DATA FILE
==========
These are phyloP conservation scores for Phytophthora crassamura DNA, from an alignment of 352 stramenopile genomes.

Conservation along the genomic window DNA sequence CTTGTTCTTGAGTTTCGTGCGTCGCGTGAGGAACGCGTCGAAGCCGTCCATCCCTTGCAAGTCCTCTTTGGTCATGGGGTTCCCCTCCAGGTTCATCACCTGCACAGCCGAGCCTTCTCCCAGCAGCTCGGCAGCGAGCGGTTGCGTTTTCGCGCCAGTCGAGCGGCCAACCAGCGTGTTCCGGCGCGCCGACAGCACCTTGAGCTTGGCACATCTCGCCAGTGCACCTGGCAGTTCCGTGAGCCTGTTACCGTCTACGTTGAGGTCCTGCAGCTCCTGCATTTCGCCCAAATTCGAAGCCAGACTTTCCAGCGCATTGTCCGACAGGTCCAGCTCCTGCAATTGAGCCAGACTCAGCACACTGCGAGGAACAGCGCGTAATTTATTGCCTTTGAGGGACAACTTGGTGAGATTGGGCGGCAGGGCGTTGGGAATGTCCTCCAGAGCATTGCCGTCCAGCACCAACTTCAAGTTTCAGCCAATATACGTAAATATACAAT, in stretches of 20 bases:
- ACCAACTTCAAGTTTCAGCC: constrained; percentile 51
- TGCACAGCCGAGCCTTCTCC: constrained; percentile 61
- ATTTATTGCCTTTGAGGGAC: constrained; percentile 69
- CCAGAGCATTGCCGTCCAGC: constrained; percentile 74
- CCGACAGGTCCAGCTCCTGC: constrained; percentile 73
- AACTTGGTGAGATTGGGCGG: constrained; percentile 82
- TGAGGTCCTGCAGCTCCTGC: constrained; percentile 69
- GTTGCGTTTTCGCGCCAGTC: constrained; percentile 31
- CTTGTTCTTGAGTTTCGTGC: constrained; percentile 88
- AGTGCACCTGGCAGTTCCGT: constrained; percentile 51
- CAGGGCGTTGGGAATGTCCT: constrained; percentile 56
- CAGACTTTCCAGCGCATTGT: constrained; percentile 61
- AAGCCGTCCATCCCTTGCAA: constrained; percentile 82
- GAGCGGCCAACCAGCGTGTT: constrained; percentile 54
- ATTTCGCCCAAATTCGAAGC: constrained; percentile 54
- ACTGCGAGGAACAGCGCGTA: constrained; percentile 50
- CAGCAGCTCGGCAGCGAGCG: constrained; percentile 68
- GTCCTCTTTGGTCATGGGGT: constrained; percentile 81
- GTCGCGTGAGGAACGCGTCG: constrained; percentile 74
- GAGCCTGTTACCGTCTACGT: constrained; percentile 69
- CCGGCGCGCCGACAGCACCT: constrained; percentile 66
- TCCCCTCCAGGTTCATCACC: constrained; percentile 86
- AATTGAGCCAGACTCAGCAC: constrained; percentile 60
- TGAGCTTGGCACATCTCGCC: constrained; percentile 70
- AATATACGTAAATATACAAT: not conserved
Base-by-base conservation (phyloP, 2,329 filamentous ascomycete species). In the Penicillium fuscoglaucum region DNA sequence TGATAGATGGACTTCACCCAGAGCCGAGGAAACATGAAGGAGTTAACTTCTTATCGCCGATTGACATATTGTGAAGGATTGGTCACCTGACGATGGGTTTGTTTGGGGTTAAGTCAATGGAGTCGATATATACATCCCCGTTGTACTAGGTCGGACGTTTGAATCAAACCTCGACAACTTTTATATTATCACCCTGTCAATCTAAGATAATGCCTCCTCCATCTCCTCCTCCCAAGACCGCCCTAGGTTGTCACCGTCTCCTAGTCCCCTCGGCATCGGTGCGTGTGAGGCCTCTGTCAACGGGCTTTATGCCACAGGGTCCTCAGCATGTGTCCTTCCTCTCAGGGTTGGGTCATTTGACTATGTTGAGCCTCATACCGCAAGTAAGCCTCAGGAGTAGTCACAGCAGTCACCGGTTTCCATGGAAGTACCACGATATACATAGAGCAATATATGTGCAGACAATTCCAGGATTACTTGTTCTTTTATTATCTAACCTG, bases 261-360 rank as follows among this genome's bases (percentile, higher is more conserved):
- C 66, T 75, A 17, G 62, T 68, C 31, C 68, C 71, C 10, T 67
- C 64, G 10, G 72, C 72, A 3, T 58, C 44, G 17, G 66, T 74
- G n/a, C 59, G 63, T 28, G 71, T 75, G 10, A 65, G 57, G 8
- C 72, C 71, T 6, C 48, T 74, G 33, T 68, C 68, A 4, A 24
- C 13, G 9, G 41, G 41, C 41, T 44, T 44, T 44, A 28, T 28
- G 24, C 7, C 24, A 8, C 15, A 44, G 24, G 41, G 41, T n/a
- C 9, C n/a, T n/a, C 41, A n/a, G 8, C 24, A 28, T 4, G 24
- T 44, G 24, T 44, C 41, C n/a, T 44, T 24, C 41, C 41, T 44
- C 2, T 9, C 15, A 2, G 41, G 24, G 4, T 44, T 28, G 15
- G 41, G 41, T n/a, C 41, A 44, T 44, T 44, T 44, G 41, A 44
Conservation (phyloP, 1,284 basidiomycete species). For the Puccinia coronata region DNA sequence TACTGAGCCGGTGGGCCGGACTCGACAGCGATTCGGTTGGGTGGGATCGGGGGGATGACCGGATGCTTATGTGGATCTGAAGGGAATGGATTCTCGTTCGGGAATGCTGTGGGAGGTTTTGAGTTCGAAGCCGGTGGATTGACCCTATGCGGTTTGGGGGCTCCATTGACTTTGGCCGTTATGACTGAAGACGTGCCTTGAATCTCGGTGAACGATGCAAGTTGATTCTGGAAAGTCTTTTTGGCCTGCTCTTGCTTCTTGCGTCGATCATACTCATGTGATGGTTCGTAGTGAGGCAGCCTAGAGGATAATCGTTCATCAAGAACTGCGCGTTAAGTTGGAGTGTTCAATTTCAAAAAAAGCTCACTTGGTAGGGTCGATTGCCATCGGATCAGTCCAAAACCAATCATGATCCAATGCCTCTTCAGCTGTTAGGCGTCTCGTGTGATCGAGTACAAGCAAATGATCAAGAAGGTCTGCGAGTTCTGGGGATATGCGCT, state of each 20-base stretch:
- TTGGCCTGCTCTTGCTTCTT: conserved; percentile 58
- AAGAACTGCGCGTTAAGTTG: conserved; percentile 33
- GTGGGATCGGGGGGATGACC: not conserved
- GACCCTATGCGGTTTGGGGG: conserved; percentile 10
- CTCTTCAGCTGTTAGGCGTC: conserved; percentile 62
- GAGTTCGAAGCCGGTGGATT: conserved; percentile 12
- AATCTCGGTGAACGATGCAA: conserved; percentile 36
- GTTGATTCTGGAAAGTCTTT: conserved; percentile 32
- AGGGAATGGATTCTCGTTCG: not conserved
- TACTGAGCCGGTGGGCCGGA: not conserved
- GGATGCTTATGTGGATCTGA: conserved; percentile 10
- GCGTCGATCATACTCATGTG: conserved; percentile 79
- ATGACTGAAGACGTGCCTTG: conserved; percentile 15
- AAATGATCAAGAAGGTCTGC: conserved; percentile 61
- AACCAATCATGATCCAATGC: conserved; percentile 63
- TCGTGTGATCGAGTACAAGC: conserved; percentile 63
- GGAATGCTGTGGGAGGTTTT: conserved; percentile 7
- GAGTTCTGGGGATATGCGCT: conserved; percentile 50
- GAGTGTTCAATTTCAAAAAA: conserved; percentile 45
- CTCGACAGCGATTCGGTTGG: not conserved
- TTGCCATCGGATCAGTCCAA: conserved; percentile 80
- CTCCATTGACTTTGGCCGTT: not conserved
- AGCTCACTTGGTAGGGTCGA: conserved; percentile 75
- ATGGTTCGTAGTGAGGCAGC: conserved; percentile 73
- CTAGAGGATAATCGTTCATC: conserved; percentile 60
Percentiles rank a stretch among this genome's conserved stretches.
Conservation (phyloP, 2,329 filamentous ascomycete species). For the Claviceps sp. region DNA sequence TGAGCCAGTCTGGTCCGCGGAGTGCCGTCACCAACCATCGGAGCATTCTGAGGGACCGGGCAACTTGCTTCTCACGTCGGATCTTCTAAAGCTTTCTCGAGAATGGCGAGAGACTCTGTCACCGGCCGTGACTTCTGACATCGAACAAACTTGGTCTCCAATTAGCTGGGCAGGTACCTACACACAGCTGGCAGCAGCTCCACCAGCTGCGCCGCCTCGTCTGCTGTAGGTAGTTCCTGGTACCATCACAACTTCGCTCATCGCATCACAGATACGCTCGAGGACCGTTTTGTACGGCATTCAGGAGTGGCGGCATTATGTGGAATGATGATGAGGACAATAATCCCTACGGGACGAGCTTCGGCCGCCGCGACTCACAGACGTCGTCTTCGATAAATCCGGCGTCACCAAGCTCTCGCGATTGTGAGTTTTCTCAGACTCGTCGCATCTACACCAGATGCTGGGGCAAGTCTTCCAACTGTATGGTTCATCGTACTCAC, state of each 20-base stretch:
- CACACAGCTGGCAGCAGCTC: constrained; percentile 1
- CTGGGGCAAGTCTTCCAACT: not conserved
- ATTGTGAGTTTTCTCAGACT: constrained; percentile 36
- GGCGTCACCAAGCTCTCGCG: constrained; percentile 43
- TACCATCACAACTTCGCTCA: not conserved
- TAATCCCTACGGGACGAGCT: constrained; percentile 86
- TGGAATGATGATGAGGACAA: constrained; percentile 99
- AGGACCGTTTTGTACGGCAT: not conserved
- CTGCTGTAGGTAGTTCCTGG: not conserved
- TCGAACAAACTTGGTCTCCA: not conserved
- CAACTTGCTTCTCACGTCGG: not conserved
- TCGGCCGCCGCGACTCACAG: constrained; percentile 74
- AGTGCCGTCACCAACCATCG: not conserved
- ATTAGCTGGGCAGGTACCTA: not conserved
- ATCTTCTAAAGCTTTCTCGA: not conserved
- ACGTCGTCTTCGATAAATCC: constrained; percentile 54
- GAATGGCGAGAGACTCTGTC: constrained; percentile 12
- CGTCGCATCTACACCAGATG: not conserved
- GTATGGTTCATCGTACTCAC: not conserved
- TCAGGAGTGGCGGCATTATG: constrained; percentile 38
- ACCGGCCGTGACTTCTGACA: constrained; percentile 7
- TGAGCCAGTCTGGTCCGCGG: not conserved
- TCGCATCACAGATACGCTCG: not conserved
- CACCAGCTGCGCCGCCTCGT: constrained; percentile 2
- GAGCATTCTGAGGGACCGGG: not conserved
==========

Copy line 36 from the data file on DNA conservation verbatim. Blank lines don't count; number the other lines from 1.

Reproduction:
- T 44, G 24, T 44, C 41, C n/a, T 44, T 24, C 41, C 41, T 44